Date01 December 2006
Published date01 December 2006
AuthorD Rhidian THOMAS LLB (Wales), MA(Sheffield); ACIArb; Professor of Maritime Law, School of Law, Swansea University, Wales, UK; Director of the Institute of International Shipping and Trade Law.
Citation(2006) 18 SAcLJ 597

The safe port promise of charterers is a vital aspect of charterparty contracts but it is one which is not always accurately understood within the shipping industry. Notwithstanding that its basic concern is with safety, the basis of the promise is commercial expediency, not public policy and, therefore, the nature and breadth of the promise is ultimately governed by the intention of the parties. Nonetheless, there is sufficient consistency and uniformity in the law to make it possible to present a clear image of the substantive promise, which emerges as a much more limited and qualified undertaking than popular imaginings. The promise operates in the same manner as contractual promises generally, but it also, more widely, impinges on the validity of port nominations and voyage orders, a fact which contributes to the surprising complexity of the law and the survival of several unresolved outstanding issues.

I. Introduction

1 It is a general but not universal rule of commercial contracting practice and the English common law that ports and places of loading and discharge to which a chartered ship is despatched to under the terms of a voyage or time charterparty, or any hybrid of the two, shall be safe.1 It is customary to refer to this branch of the law as the charterer’s safe port warranty, though this is a historic and potentially misleading form of words. In this context the word “warranty” means nothing more than promise; it does not indicate the classification of the promise for the purpose of determining the remedies of the owner in the event of breach,

nor does it suggest a term in the nature of a marine insurance warranty.2 The broad purpose underlying the extraction of the promise is to avoid danger to the chartered ship.3 It is inevitably a limitation on the manner in which the charterer can use the chartered ship, and when so viewed the safe port promise exists alongside cargo, trading and geographical limitations customarily found in charterparties.

2 It would be another misconception to interpret the promise as making the charterer an insurer of port risks. As it will be seen, the promise is much more limited than this. Nor does it imply that the chartered ship will come to actual harm if she visits an unsafe port; more precisely it implies that the ship will be exposed to the risk of harm arising from some danger, which may or may not materialise into actual harm.4 Ultimately the concept of a safe port is a question of contract and not law, for it turns on the proper construction of the precise words, express and implied, agreed by owners and charterers in their contracts.5 Nonetheless, a substantial degree of uniformity has been achieved by the adoption of the standard charterparty forms currently available and also widely used in practice.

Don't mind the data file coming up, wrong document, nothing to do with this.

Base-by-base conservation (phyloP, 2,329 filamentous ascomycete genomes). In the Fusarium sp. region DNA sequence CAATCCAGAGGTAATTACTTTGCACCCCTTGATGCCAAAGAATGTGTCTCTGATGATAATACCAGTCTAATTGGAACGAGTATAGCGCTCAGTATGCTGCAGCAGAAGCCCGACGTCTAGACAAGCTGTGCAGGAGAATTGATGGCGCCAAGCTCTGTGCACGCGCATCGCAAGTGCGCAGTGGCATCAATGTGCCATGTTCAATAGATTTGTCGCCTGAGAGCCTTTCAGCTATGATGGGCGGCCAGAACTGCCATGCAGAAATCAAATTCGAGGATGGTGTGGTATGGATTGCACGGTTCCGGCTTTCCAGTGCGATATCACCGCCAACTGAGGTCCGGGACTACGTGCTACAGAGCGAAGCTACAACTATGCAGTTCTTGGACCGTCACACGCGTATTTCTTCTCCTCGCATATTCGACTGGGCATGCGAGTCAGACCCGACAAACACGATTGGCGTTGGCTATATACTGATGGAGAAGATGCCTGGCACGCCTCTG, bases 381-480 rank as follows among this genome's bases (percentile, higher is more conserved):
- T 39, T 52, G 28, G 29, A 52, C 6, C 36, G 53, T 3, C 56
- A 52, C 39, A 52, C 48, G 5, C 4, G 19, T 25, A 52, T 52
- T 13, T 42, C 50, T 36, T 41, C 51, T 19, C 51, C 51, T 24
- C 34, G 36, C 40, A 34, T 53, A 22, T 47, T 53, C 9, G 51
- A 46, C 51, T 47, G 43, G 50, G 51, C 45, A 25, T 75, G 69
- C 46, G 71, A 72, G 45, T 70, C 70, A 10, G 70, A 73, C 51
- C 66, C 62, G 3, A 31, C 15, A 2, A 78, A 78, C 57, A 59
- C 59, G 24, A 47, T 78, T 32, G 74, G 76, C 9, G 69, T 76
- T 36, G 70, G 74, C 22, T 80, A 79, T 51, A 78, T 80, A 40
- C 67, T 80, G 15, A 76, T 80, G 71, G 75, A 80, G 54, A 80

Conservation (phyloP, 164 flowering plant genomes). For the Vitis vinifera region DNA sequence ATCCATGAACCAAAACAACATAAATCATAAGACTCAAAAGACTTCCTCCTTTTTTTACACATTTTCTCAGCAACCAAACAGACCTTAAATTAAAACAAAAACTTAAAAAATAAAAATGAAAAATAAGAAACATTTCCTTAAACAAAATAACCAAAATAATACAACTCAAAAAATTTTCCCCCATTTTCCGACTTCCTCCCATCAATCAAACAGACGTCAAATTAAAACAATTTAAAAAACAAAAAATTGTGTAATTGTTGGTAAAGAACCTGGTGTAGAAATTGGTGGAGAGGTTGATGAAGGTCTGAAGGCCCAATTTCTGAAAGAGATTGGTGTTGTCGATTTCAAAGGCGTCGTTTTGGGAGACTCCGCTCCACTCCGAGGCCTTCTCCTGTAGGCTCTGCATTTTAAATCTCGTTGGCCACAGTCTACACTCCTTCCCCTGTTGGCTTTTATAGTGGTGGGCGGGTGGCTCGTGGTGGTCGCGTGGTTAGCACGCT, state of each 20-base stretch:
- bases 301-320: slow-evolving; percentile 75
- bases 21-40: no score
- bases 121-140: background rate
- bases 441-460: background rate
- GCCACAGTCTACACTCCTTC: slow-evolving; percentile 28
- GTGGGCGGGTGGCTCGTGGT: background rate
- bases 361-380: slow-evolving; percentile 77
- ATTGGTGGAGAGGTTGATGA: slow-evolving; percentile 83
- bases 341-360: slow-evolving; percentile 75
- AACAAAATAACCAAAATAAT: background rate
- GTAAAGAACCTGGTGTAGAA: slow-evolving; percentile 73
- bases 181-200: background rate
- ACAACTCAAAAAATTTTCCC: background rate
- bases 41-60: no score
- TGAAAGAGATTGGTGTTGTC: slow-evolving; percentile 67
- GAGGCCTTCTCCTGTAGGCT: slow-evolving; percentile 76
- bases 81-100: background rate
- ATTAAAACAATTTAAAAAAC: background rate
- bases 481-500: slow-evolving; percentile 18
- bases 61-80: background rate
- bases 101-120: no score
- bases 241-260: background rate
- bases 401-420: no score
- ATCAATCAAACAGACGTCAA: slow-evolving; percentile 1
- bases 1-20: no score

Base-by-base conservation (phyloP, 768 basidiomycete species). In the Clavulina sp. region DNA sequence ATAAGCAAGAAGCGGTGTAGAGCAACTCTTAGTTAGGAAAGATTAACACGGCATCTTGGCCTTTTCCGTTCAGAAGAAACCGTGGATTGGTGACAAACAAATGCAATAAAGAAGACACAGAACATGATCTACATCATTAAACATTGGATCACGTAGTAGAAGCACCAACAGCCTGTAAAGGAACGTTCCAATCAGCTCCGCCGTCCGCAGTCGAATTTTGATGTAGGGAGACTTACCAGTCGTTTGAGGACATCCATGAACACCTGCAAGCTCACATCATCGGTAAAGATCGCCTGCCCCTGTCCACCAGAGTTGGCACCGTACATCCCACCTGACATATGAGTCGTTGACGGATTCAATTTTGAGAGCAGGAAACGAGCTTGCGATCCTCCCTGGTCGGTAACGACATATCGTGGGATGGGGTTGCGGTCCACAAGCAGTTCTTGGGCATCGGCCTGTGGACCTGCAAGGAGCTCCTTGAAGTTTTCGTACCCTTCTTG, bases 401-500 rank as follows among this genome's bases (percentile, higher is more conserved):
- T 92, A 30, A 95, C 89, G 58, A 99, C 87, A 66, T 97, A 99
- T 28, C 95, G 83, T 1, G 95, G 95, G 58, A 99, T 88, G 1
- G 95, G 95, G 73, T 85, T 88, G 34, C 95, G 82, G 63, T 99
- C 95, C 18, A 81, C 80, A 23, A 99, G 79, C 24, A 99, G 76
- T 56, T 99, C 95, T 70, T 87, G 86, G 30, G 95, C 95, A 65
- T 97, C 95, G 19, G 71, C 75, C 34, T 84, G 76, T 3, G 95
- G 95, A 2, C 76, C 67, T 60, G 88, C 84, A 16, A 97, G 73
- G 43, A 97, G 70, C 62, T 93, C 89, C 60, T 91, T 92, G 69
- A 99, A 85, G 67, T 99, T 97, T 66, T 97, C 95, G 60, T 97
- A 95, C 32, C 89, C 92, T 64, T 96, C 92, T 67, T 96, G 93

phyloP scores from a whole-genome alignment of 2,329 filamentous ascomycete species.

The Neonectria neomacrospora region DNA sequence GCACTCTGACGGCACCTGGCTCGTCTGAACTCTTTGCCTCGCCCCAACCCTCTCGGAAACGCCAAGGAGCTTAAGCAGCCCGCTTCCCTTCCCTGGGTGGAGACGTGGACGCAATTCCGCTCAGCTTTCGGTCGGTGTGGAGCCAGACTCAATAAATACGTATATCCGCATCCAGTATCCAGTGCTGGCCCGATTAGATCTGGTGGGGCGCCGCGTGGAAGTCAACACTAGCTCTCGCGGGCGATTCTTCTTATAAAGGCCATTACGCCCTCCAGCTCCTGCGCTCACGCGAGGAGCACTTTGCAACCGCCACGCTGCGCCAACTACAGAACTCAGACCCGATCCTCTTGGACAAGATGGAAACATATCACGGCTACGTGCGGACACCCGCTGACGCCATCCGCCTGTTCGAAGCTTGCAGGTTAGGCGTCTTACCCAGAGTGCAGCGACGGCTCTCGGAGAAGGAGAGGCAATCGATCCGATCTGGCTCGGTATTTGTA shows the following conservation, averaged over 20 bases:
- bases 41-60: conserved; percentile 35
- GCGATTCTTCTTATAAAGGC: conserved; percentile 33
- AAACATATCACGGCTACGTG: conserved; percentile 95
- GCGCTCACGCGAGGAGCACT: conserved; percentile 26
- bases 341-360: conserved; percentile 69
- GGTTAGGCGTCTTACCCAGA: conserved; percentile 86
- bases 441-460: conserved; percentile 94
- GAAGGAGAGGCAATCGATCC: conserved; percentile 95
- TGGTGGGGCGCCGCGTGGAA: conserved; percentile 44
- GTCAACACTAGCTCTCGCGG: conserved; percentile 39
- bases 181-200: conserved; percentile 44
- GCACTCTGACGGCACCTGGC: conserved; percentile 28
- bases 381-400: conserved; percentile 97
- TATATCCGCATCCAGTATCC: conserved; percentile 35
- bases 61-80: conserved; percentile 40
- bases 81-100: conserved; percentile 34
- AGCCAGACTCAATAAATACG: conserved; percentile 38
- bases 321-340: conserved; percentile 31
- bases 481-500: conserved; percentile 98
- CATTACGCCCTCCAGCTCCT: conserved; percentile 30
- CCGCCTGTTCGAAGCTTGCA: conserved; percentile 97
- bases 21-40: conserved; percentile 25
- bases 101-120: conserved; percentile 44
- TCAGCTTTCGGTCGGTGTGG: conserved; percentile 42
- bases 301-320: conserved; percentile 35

3 The concept of a safe port is a question of mixed law and fact,6 but the precise question whether or not any particular port is safe is, predominantly, a question of fact.7 The subjective opinions of owners, charterers and masters are neither individually nor collectively conclusive. A port is unsafe only if it can be established to be unsafe on the facts and circumstances of each individual case. Consequently, it is particularly appropriate to refer safe port disputes to arbitration by experienced maritime arbitrators, and in the context of English law, because of the high factual element present, only in exceptional circumstances will leave to appeal from the award be given.8

4 Although quite clearly an important aspect of charterparty contracts,9 with particular relevance to time charterparties,10 the safe port promise does not occupy any elevated and protected position in terms of public policy. Nor is the promise universal. Where it exists, whether express or implied, it is founded not on considerations of public policy but commercial expediency. It follows that by adopting appropriate contractual words, subject to any constraint imposed by the governing law, the liability of the charterer for breach of the safe port promise may be excluded or limited.11

5 The safe port promise is most directly associated with the trading of chartered ships at and between ports of loading and discharge. But potentially the promise has a wider remit. It may be associated with many other performance obligations arising under charterparties, such as delivery and re-delivery of the chartered ship, or bunkering during the course of the charterparty. The promise is also of direct concern to the contractual relation between owner and charterer, but when an allegation of unsafe port is made third parties may become implicated in the dispute, for example, port authorities and other port users.12

II. Source of the promise